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To WEM or not to WEM that is the Question!!

Ian Dale1709161148


As strange as it may seem I've only just heard about WEM. Never even thought about it when I set my Citrix environment up over a year ago. However now that I have heard and read about I have a few questions I'm hoping some users can answer, so here are my questions:


1) My understanding of WEM is that it doesn't replace GPO or Citrix UPM but complements it. It makes it easier and quicker to target certain settings to an individual user or groups of users than say GPO or Citrix Policy. Is this be an accurate statement?


2) If WEM for whatever reason stops working what are the ramifications? Does it only affect those settings specified by WEM or will it completely stop users from logging in?


3) If you made the move from an environment where all settings are specified by GPO and Citrix Policy to one that includes WEM was it worth it?


4) What's the best way to incorporate WEM into an existing environment?









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WEM is, mostly awesome. You get the much needed ressource mangement, where you can have a more granular control of CPU and memory usage in the Session Host/VDI.


1. You are correct, WEM does not yet replace GPO, it replaces Group Policy Preferences and provides a more elaborate set of filters. WEM does not replace Citrix UPM. WEM is a user environment management product, not a profile management product like Citrix Profile Management. FSLogix replaces Citrix Profile Management.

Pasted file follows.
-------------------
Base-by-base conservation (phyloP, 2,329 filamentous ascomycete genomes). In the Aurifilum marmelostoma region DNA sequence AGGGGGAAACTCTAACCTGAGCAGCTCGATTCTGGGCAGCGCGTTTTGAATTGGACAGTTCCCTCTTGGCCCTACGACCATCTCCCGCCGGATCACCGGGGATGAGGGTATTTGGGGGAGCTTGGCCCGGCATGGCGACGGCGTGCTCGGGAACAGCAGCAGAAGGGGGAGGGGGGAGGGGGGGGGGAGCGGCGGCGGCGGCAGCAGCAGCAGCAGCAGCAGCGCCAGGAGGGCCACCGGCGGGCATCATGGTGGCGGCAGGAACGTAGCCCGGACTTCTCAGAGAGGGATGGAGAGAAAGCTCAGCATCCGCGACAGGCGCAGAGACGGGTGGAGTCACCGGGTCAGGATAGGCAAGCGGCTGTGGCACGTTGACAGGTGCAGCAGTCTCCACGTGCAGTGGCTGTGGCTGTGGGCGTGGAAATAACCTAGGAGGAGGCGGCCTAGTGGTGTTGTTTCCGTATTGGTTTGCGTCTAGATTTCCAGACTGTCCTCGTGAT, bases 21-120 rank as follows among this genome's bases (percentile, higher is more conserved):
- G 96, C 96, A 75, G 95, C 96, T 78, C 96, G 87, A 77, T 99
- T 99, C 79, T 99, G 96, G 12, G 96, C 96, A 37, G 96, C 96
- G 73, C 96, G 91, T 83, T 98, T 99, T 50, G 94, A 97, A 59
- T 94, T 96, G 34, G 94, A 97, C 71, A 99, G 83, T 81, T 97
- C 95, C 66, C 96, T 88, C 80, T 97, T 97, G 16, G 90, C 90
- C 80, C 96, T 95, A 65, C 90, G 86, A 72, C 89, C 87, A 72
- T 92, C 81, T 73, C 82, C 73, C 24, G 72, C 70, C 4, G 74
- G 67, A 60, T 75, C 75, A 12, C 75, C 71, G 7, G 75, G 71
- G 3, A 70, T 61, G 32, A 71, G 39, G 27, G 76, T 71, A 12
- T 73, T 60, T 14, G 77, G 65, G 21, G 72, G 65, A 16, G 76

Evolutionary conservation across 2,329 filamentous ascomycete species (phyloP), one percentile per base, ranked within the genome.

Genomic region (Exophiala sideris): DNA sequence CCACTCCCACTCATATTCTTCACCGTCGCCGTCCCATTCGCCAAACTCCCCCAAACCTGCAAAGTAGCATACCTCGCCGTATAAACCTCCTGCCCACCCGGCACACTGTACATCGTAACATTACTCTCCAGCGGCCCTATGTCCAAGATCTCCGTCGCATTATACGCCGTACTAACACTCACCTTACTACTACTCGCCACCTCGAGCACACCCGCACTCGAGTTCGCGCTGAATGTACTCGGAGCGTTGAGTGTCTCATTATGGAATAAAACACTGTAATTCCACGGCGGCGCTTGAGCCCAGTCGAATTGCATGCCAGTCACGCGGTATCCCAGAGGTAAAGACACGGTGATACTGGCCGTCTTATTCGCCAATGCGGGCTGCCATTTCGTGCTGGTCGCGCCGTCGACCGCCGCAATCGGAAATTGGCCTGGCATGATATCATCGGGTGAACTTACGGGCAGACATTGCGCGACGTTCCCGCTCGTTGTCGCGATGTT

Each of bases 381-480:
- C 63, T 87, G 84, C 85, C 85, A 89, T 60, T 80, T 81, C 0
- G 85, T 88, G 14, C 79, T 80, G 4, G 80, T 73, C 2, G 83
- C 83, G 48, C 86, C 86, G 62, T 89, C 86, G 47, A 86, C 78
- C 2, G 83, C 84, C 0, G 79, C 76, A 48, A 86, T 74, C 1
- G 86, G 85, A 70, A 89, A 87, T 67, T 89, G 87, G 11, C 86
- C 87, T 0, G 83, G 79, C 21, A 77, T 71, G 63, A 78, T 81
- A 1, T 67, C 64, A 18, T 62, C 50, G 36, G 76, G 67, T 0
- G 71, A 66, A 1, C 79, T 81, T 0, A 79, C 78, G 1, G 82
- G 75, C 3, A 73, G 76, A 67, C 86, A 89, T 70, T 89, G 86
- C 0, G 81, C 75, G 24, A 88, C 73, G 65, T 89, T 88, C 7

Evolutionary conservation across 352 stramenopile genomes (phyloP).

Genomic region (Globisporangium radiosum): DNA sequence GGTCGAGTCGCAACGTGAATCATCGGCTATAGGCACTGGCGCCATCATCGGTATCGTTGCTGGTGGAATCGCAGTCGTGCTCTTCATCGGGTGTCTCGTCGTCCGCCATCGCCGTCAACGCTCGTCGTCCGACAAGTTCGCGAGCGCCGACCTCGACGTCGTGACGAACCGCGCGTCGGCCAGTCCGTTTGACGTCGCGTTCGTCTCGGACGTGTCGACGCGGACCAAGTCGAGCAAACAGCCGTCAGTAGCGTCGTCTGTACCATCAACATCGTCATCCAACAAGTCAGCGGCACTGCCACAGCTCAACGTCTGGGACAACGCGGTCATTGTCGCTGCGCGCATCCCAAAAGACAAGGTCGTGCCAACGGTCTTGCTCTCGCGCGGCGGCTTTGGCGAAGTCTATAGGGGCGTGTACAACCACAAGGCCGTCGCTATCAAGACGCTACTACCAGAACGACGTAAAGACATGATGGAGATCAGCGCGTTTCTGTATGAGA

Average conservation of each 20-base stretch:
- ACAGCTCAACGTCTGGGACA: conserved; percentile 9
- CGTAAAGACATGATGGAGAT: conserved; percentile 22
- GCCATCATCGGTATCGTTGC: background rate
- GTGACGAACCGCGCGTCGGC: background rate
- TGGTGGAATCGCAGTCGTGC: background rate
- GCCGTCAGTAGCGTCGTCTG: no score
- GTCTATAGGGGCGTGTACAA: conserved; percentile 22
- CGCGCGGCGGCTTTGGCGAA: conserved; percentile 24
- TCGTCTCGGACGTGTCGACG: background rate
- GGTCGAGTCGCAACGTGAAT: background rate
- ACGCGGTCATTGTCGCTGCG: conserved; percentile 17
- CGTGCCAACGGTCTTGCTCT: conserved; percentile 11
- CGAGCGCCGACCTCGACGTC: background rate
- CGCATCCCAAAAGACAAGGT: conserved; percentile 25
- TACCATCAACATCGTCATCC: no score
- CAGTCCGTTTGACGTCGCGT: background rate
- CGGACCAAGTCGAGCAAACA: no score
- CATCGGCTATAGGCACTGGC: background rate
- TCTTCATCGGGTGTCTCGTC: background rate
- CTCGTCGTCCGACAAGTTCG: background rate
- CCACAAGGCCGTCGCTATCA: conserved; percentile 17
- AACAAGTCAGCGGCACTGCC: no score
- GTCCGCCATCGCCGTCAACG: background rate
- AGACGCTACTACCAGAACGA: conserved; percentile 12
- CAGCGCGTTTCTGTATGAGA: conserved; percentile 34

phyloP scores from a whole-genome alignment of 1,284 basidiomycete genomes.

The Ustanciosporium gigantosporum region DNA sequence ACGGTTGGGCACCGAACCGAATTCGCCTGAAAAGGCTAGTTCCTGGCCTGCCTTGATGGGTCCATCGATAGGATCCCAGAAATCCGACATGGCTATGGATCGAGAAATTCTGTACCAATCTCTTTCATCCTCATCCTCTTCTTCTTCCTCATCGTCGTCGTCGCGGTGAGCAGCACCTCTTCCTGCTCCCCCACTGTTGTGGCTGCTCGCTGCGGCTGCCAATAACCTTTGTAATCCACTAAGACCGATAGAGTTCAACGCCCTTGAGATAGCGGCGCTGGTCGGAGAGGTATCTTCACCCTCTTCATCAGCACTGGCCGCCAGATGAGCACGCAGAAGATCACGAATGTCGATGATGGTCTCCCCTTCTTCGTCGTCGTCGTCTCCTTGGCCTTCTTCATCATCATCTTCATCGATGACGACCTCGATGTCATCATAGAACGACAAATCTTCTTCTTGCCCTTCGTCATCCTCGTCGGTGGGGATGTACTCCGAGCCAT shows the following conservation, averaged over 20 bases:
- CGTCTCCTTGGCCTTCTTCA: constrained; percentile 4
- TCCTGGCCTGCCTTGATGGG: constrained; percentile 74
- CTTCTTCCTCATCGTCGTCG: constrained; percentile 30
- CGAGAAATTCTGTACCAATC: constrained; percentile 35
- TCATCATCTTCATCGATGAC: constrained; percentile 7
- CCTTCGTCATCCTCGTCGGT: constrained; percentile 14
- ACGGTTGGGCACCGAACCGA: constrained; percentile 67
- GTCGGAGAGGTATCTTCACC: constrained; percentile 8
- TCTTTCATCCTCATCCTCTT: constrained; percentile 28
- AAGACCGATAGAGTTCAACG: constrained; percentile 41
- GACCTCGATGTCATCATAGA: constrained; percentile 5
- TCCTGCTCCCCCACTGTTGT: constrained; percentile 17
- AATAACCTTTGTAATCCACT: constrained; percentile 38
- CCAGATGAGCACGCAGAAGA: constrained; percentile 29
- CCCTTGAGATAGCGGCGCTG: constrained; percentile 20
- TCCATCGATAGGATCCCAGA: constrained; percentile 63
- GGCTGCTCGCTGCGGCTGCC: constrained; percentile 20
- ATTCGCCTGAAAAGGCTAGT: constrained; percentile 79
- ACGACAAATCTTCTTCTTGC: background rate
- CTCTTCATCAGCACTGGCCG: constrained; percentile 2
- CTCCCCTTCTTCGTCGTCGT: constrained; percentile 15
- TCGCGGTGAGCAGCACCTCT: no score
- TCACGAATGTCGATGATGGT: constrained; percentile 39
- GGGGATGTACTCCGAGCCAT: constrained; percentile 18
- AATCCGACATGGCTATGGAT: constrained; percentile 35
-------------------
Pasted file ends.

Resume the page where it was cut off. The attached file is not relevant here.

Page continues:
2. If you configure the WEM agent to work in offline mode, the user's WEM configuration is copied to a local WEM agent database in the Session Host/VDI. The offline feature make it possible for the user to still have the WEM configuration applied (network drives, registry changes, shortcuts etc.) even if the WEM Infrastructure Server and/or the WEM infrastructure database is unavailable.

3. There is no way to put your Citrix policies in WEM. As mentioned WEM can handle the stuff you would usually configure in Group Policy Preferences and scripts.

4. Install the WEM agent on a couple of dedicated test Session Hosts/VDIs and start the initial tests here. In most cases everything you have configured in Group Policy Preferences you should be able to migrate to WEM.


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I use wem heavily across many engagements globally, typically when the customer is committed to VDI environments and want the flexibility and logon speed that wem can offer - but not all projects 


Some customers don’t want to manage dual technologies to deliver the same thing, primarily GPP - which is perfectly fair


I have seen some awesome results migrating from crappily configured GPO and GPP environments into WEM, but also seen very complex GPO and GPP environments process very quickly when done properly - one of the biggest wins for wem is its resilience to admin failure (screwing up a network drive for example) 


finally, wem serves a purpose, but so does GPO  - I am an avid believer in ADMX configurations where available



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I only use WEM for the system optimization part. I don't like using it for user GPOs. My GPOs are machine-based as much as possible anyway so there is little to gain in terms of logon performance. 


Same with Citrix policies, I like to have them in AD as well. You know if your datastore becomes corrupted or you built something new you won't lose your policies. For that reason alone AD is the better choice.

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